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Published June 2005 - Updated April 2006
LGVN Animals - Seal Hunt

Reports and Information on the Canadian Seal Slaughter...

Baby Harp Seal - copyright Ignacio Aronovich

2006 Seal Hunt

As the notorious seal slaughter got underway again in 2006, protests around the world continue in an attempt to stop the completely unnecessary killing of hundreds of thousands of seals on the ice floes around Canada.

Over 319,000 harp seals are being clubbed or shot to death this year alone. 96% of them are pups less than 3 months old, and many are skinned alive.
While Paul McCartney visited the ice floes to air his own views over the hunt, other protests around the world have continued to raise awareness about the cruel and unnecessary killings by Canadian hunters. Protesters are now calling on boycotts of Canadian products.
In London's Trafalgar Square a 10ft ice scuplture was unveiled by the International Fund for Animal Welfare to help raise awareness about the seal hunt.

In the meantime other conservation organisations continue with their efforts to try and stop the mass slaughter of infant seals with clubs and picks.

During the seal hunt of 2005, conservationists were beaten and threatened by seal hunters.

Eleven people from the Sea Shepherd Conservation Society were allegedly attacked by men with clubs on 1st April 2005 in the Gulf of St Lawrence. It was alleged that members of Sea Shepherd where filming the killing of seal pups on the ice floes when hunters attempted to grab their video cameras while two of their female members were repeatedly punched in the stomach. Dr Jerry Vlasak, also from the organisation was severely injured in the face while other crew members were also allegedly attacked with a "hac-a-pick", a deadly club with a hook used to beat and drag the seals.


A sealer swings his hak-a-pik toward volunteer,
A sealer swings his hak-a-pik toward volunteer, Ian Robichaud, who was taking a photograph.

As the eleven Sea Shepherd members tried to return to their boat called The Farley Mowat, events took a bizarre turn as a Canadian Coast Guard helicopter landed and arrested them.

The arrested included Dr. Jerry Vlasak, Lisa Moises, John Batchelor, Adrian Haley and Ian Robichaud.

Lisa Shalom, the only Canadian of the eleven, was released early and returned to the Farley Mowat courtesy of a helicopter provided the Humane Society of the United States (HSUS). The other crew arrested were from the United States, Great Britain, the Netherlands, Germany and Sweden, and were finally freed the next day.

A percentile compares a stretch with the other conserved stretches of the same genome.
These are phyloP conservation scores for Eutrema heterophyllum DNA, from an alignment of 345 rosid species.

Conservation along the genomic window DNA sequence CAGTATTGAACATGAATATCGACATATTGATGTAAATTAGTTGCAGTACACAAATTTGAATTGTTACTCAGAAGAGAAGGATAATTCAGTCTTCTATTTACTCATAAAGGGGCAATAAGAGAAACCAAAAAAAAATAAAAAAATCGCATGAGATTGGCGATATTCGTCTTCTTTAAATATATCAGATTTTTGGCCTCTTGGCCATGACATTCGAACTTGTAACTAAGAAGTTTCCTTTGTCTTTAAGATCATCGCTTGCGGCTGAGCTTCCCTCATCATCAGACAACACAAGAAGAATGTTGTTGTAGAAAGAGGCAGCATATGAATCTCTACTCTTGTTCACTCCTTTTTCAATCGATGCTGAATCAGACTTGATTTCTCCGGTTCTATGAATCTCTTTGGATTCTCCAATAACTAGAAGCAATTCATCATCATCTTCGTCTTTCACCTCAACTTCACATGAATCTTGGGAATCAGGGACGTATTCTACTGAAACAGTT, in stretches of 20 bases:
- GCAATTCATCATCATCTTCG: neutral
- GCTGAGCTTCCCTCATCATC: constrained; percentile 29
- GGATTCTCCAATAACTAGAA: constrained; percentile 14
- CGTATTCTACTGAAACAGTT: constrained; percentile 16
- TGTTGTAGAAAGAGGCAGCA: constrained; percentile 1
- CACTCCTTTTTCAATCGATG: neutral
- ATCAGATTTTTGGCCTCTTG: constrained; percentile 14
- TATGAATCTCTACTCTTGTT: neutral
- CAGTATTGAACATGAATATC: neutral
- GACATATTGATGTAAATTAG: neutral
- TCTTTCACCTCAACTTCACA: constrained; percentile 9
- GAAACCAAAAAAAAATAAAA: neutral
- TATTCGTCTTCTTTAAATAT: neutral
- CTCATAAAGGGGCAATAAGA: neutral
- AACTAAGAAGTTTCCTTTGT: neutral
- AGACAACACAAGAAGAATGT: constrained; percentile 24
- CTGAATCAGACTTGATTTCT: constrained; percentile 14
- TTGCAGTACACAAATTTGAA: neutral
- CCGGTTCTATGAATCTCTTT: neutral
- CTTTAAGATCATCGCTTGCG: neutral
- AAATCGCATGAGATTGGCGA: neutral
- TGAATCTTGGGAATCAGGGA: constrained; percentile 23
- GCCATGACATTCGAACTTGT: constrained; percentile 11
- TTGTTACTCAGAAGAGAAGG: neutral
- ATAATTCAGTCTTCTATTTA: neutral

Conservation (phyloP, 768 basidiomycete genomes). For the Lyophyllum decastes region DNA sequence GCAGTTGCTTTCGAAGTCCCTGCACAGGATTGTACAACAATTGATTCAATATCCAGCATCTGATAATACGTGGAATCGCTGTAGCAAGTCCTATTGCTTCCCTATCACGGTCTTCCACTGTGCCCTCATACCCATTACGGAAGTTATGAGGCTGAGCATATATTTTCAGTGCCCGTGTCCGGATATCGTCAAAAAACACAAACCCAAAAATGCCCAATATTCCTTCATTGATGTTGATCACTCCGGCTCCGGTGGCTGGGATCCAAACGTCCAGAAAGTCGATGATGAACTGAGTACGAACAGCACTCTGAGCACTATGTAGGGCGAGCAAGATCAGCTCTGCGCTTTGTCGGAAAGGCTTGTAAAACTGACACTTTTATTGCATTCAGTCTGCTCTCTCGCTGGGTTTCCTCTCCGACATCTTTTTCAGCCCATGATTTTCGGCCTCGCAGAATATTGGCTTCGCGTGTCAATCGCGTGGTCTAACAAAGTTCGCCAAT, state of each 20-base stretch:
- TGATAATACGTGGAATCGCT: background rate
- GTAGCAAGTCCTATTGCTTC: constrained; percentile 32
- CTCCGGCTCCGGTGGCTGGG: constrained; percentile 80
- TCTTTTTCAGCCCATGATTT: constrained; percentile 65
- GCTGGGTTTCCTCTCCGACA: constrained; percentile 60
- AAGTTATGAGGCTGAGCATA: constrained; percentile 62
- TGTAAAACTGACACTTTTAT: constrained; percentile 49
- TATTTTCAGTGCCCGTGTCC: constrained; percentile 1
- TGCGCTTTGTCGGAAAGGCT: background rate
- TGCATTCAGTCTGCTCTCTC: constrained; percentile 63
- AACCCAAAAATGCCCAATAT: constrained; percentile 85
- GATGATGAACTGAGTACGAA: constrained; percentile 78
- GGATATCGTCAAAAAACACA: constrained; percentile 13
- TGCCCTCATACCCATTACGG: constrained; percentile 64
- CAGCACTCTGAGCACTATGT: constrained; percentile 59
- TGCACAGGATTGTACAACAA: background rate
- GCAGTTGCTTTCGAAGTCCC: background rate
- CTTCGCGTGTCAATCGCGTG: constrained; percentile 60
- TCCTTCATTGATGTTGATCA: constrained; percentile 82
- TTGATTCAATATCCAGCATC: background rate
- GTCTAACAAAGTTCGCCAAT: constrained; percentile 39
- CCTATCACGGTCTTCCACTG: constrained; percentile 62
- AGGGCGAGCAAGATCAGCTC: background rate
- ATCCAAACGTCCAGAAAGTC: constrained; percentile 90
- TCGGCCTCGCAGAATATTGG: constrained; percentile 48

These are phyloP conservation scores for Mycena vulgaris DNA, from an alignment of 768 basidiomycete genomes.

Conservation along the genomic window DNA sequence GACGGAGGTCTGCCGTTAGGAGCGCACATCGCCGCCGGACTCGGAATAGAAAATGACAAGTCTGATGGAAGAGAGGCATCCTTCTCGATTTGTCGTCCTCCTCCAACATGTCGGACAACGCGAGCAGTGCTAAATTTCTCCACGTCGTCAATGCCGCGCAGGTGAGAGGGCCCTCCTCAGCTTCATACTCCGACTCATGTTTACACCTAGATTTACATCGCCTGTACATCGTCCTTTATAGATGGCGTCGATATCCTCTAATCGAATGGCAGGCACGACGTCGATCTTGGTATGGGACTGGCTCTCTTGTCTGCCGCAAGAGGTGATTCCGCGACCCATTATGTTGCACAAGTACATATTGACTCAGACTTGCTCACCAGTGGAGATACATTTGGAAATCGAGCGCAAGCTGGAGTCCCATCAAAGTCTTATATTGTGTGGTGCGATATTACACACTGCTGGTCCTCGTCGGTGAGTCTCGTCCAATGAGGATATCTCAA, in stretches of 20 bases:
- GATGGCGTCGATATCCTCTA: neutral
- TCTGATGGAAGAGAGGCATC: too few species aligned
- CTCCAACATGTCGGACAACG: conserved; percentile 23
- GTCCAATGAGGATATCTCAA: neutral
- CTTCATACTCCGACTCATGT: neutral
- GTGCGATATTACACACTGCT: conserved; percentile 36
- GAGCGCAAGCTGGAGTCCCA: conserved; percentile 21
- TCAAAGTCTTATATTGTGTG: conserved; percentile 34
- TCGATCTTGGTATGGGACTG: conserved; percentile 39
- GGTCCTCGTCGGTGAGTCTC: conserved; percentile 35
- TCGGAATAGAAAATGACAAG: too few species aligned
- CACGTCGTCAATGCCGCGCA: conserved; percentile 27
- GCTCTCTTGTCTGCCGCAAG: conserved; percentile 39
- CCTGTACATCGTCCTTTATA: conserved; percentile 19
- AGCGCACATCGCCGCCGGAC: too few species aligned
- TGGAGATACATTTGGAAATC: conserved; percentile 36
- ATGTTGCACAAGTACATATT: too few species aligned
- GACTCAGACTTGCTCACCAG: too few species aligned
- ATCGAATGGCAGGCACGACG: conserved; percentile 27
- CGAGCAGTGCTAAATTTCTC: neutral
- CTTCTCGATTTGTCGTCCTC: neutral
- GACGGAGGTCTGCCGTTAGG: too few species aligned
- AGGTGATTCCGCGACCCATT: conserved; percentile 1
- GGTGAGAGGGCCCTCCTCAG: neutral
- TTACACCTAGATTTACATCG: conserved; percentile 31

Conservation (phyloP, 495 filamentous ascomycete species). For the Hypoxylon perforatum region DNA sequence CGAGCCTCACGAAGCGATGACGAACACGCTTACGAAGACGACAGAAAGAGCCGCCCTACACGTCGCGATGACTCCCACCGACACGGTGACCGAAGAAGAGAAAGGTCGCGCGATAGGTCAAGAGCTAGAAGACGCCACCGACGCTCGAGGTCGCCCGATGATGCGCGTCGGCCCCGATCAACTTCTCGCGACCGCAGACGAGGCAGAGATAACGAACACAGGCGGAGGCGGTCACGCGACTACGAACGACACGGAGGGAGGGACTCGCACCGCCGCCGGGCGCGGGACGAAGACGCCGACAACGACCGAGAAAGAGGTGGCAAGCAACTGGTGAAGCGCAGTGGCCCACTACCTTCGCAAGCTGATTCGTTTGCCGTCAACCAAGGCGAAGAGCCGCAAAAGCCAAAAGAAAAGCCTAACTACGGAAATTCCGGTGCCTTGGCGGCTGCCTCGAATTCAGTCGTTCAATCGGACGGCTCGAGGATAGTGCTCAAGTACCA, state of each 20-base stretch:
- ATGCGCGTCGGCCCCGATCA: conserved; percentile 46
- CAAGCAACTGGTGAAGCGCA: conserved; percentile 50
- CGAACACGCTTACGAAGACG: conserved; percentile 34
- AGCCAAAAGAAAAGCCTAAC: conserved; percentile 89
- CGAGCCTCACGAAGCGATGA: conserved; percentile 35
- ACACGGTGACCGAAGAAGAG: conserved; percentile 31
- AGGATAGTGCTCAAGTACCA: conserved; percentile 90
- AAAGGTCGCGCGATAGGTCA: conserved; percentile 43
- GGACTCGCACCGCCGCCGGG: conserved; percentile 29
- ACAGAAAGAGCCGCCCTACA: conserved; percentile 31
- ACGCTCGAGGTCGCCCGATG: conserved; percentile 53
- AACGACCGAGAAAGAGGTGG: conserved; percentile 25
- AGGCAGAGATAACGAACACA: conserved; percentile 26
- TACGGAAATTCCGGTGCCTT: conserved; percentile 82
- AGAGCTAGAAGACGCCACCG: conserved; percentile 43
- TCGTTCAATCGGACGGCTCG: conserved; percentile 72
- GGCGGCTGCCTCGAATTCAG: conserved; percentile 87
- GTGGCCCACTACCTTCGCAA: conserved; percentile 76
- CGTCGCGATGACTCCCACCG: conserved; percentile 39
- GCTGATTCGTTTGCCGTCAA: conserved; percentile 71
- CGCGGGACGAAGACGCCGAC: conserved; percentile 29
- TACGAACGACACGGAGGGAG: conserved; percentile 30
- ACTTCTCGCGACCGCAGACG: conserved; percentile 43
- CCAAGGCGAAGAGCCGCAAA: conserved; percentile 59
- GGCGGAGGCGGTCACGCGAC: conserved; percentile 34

Several of the crew members who were assaulted had filed complaints with the Royal Canadian Mounted Police, which include claims of assault, battery, and assault with a deadly weapon by the sealers.
Rendell Genge, the Captain of the sealing ship Brady Mariner claimed he and his men were attacked first in the incident. However the entire assault was fully captured on two different video cameras by Sea Shepherd, which they believe will easily prove their innocence.
Sea Shepherd Conservation Society also filmed further evidence of assault by another sealing boat, the L.J.Kennedy. The pictures show slanderous gestures, including indecent exposure of genitals and simulated masturbation by members of the crew.

A crewmember on board the L.J. Kennedy drop his pants and allegedly simulates masterbation
while making rude remarks to female crewmembers of the Farley Mowat.

In separate incidents, a film crew from The IFAW (International Fund for Animal Welfare) were also assaulted by seal hunters. Rebecca Aldworth of the HSUS writes in her journal of the Seal Hunt: "Suddenly, I hear a shout from ahead and see a sealer running after the (our) first team's ice guide with a hakapik. The sealer is only a few feet away from him, grabbing for his camera, blocking him from moving away with his hakapik. I yell out and begin to run towards them, slipping over the ice as I go. Suddenly, the sealer notices me coming and changes direction. He runs right at me until he is just feet away, his hakapik held high—the metal spike intimidating as he swings it around and around."